- Minister of Health and Wellness, Dr. the Hon. Christopher Tufton, says the prevalence of non-communicable diseases (NCDs) is placing an economic burden on the country.
- He said data suggest that it will cost the country some $77 billion over the next 13 to 15 years to deal with treatment and loss of productivity associated with diabetes and cardiovascular diseases alone.
- Dr. Tufton said that the financial burden on the patient and the family is also high.
Minister of Health and Wellness, Dr. the Hon. Christopher Tufton, says the prevalence of non-communicable diseases (NCDs) is placing an economic burden on the country.
He said data suggest that it will cost the country some $77 billion over the next 13 to 15 years to deal with treatment and loss of productivity associated with diabetes and cardiovascular diseases alone.
Dr. Tufton said that the financial burden on the patient and the family is also high.
“It is said that if you have a non-communicable or a lifestyle disease, you should be prepared to spend up to a third of your disposable income in treating with that particular ailment,” he pointed out.
“You are talking about your bottom line here…you are talking about your pocket. Not to mention the pain and the suffering and the inconvenience from having to go to the doctor or take 15 tablets a day. Get on our ‘Jamaica Moves’ programme… get up and start a productive and healthy lifestyle, if you haven’t yet done so,” he urged.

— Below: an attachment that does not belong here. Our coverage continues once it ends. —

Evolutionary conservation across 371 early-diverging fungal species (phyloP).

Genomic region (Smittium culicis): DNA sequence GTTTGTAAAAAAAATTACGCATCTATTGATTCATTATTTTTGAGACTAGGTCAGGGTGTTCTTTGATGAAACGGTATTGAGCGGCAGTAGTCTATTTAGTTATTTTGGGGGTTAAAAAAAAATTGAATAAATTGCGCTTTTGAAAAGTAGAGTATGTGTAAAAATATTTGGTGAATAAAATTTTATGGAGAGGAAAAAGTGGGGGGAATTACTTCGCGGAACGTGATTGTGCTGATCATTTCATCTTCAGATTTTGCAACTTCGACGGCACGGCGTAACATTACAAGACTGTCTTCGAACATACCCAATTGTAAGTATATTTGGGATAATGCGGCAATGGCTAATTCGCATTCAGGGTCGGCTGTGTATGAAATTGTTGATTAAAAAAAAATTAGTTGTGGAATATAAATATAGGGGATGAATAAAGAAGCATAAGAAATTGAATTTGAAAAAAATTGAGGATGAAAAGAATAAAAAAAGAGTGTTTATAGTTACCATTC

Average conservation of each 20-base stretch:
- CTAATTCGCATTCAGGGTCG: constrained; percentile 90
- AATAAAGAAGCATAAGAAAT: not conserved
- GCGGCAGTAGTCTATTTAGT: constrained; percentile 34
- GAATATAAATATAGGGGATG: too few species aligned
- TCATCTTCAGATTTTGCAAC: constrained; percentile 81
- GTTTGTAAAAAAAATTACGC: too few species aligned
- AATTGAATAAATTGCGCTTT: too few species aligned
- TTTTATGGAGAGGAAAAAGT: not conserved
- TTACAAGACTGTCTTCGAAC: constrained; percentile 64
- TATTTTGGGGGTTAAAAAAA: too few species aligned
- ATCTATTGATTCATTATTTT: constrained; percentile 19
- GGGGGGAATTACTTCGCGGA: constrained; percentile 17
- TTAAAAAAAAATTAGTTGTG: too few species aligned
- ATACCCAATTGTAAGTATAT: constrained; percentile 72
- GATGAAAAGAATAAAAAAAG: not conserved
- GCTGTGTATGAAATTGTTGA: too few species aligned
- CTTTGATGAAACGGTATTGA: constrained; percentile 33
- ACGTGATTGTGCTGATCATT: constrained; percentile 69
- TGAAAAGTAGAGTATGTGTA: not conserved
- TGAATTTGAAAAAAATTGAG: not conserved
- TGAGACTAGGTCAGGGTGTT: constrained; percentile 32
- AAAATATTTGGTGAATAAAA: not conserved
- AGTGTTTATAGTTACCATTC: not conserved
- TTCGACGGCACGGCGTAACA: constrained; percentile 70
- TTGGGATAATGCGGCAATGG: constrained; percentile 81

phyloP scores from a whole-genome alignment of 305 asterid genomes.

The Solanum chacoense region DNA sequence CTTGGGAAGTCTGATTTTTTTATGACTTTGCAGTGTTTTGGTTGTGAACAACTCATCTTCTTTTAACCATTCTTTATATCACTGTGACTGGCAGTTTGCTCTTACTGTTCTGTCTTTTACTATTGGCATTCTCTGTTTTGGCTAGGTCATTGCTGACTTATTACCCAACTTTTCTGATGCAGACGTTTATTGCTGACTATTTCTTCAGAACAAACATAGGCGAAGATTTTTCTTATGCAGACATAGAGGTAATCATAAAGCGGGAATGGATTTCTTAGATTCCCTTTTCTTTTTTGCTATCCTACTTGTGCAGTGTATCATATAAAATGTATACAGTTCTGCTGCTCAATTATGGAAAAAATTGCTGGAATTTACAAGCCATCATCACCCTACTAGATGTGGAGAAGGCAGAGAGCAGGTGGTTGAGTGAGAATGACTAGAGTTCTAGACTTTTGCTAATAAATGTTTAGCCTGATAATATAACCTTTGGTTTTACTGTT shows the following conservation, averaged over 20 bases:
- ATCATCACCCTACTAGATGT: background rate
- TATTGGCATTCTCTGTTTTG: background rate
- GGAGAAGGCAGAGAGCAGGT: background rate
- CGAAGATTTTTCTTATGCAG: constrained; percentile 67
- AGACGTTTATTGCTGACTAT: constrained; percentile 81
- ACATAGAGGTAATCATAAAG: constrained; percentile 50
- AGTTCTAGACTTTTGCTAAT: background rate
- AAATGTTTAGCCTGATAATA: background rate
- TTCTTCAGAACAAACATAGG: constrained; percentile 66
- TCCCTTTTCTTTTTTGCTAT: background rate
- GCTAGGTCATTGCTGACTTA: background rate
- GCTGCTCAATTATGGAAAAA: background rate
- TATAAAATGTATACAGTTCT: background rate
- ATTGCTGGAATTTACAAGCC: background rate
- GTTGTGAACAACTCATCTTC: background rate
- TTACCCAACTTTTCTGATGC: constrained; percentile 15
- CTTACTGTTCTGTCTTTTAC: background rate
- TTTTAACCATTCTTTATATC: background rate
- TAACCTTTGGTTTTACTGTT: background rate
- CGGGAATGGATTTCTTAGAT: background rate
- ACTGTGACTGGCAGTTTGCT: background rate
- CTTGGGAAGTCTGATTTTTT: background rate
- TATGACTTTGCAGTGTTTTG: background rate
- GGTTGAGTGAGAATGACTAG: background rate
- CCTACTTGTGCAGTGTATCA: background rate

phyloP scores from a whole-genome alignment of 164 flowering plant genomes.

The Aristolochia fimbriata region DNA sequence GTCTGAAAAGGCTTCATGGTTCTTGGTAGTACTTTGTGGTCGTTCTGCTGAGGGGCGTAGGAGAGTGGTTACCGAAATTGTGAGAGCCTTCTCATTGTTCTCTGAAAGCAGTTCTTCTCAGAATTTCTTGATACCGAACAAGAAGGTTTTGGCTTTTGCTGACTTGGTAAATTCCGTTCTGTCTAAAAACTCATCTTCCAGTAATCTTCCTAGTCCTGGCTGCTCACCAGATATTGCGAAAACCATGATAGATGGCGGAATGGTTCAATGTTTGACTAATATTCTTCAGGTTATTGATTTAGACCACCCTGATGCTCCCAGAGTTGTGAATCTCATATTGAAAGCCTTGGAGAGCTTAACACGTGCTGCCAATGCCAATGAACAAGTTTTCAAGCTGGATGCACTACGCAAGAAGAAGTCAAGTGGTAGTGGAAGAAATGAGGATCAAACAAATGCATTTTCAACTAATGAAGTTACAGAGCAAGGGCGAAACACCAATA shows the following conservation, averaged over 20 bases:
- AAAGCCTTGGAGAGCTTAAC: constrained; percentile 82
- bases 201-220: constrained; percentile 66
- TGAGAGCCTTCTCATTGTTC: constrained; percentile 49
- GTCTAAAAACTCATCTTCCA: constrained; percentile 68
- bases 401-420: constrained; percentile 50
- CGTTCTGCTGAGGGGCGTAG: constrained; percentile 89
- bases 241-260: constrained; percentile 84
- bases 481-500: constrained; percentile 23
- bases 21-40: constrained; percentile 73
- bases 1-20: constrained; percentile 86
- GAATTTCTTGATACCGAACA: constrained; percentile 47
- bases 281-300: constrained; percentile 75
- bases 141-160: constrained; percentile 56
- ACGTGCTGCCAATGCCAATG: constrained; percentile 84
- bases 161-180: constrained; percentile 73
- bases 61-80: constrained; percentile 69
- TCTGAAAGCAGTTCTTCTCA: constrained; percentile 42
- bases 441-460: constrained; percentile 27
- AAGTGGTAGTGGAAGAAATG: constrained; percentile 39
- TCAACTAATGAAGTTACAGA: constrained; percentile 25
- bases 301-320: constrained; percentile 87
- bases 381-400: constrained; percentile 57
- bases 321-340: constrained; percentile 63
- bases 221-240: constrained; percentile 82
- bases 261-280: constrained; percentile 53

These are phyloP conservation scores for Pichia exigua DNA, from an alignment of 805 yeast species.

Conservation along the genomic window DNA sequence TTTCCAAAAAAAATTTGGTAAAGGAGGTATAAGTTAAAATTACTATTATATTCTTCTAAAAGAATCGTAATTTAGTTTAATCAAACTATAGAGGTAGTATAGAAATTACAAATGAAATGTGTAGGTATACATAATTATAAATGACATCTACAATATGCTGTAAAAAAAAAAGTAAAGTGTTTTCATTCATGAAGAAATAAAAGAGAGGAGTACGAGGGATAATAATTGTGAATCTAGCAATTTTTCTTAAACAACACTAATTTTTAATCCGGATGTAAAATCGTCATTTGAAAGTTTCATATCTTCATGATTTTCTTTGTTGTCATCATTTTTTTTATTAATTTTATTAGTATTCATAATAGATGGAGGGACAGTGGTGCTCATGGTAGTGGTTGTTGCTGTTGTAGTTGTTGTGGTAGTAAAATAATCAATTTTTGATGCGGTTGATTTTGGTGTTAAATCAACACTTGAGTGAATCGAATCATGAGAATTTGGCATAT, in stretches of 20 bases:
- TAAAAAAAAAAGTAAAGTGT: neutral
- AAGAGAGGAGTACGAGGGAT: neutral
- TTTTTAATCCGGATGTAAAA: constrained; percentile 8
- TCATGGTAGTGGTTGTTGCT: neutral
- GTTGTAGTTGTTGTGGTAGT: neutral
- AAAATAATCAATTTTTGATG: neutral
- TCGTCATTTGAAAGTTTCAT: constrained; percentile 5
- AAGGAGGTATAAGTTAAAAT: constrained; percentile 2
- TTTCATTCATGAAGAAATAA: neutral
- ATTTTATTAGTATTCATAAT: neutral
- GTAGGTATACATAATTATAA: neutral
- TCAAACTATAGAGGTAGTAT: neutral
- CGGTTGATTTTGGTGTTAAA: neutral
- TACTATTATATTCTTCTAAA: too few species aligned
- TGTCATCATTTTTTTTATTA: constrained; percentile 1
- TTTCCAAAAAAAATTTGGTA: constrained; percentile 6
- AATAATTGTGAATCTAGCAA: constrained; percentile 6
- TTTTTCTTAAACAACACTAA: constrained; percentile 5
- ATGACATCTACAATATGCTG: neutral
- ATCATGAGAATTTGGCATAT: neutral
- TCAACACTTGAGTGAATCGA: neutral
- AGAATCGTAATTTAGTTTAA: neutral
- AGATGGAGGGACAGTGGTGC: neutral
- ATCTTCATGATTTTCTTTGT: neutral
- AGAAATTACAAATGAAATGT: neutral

The Minister was addressing the 25th annual conference of the University Diabetes Outreach Programme (UDOP), held recently at the Jewel Resort in Runaway Bay, St. Ann.
He noted that diabetes, like other NCDs, is a serious and potentially life-threatening illness and must be taken seriously.
“Studies have shown that diabetes is the leading cause of death for Jamaicans under the age of 70,” he said.
He is advising persons with diabetes to get screened for eye diseases such as diabetic retinopathy, which can lead to blindness.
Diabetic retinopathy results from damage to the blood vessels in the light-sensitive tissues at the back of the eye.
Director of the UDOP, Professor Errol Morrison, in his address, commended the Ministry’s focus on promoting healthy lifestyle habits for the prevention and management of diabetes and other NCDs.
“Uncontrolled diabetes can lead to problems… including vision loss, amputations, stroke and kidney failure,” he noted.
He highlighted the importance of a healthy diet, avoiding excess sugar and heavy starches such as yam and rice before bedtime.
“There is no substitute for physical activities,” he added, advising that persons should opt to use the stairs as opposed to the elevator and take daily 15 to 20-minute-walks.
According to the World Health Organization (WHO), at least 80 per cent of all heart disease, stroke and Type 2 diabetes and over 40 per cent of cancers would be prevented by eliminating risk factors such as tobacco use, unhealthy diet, physical inactivity and the harmful use of alcohol.
The UDOP is a collaboration involving the University of the West Indies (UWI), University of Technology (UTech) and the Diabetes Association of Jamaica.
This year’s event was focused on diabetes and the heart, and attracted various health professionals, educators, students and persons with diabetes.